Since moms often ask our Customer Care team if they really need different bra sizes for different stages of pregnancy and nursing, our Customer Service Manager Hannah wanted to share some Kindred Bravely moms’ experiences with fluctuating breast size.
When I was pregnant with my son seven years ago, I was surprised to find that as I entered my third trimester, my bras became unbearably uncomfortable (as many things become in the third trimester). The underwire poked me, the band was too tight, and I started fantasizing about wearing a sports bra to work every day. Unable to deal with the constant discomfort, I ran to a department store and bought my very first underwire-free bras. They were in odd colors and a size I had never even looked at before, but they were a dream compared to my ill-fitting pre-pregnancy bras.
Just a couple of days before I gave birth, I ordered a nursing bra online, making my best guess on size but having no idea how my size would change once my milk came in. A few days after I delivered, my mom kindly pointed out that my breasts had grown larger than my baby’s head, so a supportive, functional bra was a must. The bra I bought online was close to the right size, but I definitely needed more support. I had been wearing a 36D for several years before getting pregnant. At the end of my pregnancy, I was a 40DD/E. In the early days of nursing, and for much longer than I expected, my size hovered at a 38I and eventually settled at a 38G. I’m currently nursing my second child who is two years old, and I wear a 36DD/E.
For most women, size fluctuation is completely normal and almost impossible to predict. I asked a few Kindred Bravely moms how their size changed during pregnancy and through nursing.
Our Production Manager Pratyasha wore a 32C pre-pregnancy. Once she gave birth to her son six years ago, she was a 38D/40C. Years after weaning, she now wears a 34C.
Kindred Bravely’s Marketing Manager Stephanie also wore a 32C pre-pregnancy. She grew to a 34C then a 36B at nine months pregnant. While nursing her son, she went through sizes 34DDD/F, 34D, and 32D. She is now back to a 32C.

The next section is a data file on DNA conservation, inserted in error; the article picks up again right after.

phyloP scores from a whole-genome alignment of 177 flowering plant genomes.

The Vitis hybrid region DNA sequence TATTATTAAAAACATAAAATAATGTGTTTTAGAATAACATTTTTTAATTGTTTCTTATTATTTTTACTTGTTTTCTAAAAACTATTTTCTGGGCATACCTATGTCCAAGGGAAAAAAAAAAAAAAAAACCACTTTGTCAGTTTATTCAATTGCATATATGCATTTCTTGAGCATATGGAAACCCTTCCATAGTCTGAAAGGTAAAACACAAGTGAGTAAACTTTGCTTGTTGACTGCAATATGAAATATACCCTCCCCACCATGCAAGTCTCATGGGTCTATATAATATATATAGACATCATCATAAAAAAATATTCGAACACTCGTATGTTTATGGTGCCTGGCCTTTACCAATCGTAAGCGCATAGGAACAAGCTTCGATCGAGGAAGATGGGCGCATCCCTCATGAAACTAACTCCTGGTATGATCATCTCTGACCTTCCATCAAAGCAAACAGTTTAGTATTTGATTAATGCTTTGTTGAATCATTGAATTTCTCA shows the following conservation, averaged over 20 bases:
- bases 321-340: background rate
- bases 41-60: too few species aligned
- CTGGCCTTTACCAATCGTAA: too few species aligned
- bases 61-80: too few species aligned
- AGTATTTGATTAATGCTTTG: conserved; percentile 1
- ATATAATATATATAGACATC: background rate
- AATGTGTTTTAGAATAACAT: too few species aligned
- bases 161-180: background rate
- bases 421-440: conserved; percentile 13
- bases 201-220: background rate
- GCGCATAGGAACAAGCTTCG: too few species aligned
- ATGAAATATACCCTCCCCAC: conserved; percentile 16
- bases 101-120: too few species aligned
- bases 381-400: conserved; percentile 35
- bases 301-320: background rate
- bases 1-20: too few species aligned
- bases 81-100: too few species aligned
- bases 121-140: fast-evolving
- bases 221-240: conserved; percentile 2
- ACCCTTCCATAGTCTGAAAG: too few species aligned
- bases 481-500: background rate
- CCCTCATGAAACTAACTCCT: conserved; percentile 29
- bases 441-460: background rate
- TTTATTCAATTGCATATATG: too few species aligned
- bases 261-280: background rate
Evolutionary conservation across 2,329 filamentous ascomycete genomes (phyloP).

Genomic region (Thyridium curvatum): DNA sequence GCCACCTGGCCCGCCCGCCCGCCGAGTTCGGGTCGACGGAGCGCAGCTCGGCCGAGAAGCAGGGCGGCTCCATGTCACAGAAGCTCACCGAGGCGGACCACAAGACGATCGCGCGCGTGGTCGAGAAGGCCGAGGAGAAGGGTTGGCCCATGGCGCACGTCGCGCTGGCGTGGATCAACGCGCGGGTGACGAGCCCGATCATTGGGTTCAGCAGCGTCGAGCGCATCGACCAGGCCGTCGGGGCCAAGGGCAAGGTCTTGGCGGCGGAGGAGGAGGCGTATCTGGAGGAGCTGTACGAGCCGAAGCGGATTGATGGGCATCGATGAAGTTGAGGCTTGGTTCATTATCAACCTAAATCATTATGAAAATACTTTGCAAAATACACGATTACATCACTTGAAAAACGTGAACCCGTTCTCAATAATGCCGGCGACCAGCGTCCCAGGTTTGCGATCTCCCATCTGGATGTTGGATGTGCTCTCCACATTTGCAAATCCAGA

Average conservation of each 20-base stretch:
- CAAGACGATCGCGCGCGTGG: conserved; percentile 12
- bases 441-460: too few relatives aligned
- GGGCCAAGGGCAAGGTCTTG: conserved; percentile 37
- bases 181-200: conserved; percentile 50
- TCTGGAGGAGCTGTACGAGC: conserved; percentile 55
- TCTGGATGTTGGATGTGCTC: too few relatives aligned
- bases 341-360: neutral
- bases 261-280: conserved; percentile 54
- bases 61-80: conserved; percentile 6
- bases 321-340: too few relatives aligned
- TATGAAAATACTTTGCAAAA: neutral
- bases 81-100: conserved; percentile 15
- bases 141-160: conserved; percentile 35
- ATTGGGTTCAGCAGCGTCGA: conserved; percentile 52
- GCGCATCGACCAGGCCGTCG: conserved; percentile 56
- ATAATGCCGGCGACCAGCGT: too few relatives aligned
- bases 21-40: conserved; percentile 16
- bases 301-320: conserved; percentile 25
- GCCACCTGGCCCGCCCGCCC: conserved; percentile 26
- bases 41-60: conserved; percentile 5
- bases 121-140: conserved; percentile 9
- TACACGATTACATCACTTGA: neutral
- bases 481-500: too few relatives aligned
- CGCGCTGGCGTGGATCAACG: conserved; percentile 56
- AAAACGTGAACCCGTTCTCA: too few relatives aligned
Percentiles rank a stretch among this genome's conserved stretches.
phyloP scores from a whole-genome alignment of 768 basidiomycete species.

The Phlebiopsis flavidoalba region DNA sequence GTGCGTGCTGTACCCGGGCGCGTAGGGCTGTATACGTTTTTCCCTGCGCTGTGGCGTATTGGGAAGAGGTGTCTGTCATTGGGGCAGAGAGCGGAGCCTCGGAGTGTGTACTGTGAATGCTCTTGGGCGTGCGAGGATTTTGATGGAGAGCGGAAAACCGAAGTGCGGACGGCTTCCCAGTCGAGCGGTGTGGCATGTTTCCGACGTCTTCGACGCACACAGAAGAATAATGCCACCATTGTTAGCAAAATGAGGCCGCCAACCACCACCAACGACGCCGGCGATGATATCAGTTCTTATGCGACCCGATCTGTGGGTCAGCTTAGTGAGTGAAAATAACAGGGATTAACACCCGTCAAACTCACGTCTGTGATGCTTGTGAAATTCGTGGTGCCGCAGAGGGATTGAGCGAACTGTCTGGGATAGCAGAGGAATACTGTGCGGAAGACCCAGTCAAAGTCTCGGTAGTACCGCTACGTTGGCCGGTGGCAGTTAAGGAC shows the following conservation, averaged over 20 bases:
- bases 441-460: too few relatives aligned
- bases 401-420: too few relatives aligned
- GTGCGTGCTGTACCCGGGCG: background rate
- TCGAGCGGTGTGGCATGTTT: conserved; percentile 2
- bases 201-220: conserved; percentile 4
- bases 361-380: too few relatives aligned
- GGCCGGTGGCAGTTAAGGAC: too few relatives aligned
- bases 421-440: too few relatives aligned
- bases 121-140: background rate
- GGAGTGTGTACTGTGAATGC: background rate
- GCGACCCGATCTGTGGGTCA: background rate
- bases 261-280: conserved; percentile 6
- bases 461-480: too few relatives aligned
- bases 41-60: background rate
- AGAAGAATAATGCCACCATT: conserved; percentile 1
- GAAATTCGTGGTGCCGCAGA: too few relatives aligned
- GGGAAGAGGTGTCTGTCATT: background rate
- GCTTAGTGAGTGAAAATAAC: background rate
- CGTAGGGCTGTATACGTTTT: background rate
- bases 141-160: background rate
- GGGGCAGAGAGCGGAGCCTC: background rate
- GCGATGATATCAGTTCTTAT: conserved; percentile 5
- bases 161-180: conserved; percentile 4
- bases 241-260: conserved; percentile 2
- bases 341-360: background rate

Our Pinterest Manager Shantel wore a 32D pre-pregnancy. By the end of pregnancy, her size was 36DD. Three weeks postpartum, her breasts were full of milk and up another cup size. When her baby’s nursing slowed down around 12 months, her cup size had leveled out, and her rib cage had returned to its pre-pregnancy measurement, leaving her at a 32E.
I asked Shantel, who is also an IBCLC and nurse, about typical changes in bra size during pregnancy and nursing. “We know through research and observation that a woman’s body makes incredible changes in order to sustain and grow a tiny human,” Shantel said. “Internal organs including the stomach, liver, and intestines shift upwards as the uterus grows outwards. To make room for these shifted organs, the rib cage expands. During pregnancy, milk ducts form, vascularization increases, nipples become more erect, areolas become darker and larger, and Montgomery glands enlarge. These changes lead to breast growth, which can affect breast shape and size (a woman’s breasts nearly double in weight during lactation).”
While the exact fluctuations vary from woman to woman, I wondered if there was a typical time frame for milk supply (and thus breast size) to become regulated. Women often experience a large change as their milk comes in 3-5 days postpartum. Shantel says that breast fullness levels off as a supply-and-demand breastfeeding relationship is established. “A woman’s breasts usually decrease in size around 6-9 months while her milk production levels remain constant.” Exactly when this happens is different for everyone and can even vary for each pregnancy a woman has.
Given the magnitude of changes that occur during pregnancy and nursing, it’s impossible to guarantee that one bra will fit throughout the whole journey. We recommend that you order bras as close as possible to when you'll wear them and that you measure before ordering to ensure you’ll get the best fit. You may find yourself comfortable in one size in the first and second trimesters, needing a larger size in the third trimester, and then again experiencing fluctuations after giving birth. The good news is that once your milk supply is established and a consistent nursing relationship with your little one is in place, your size will likely regulate as well.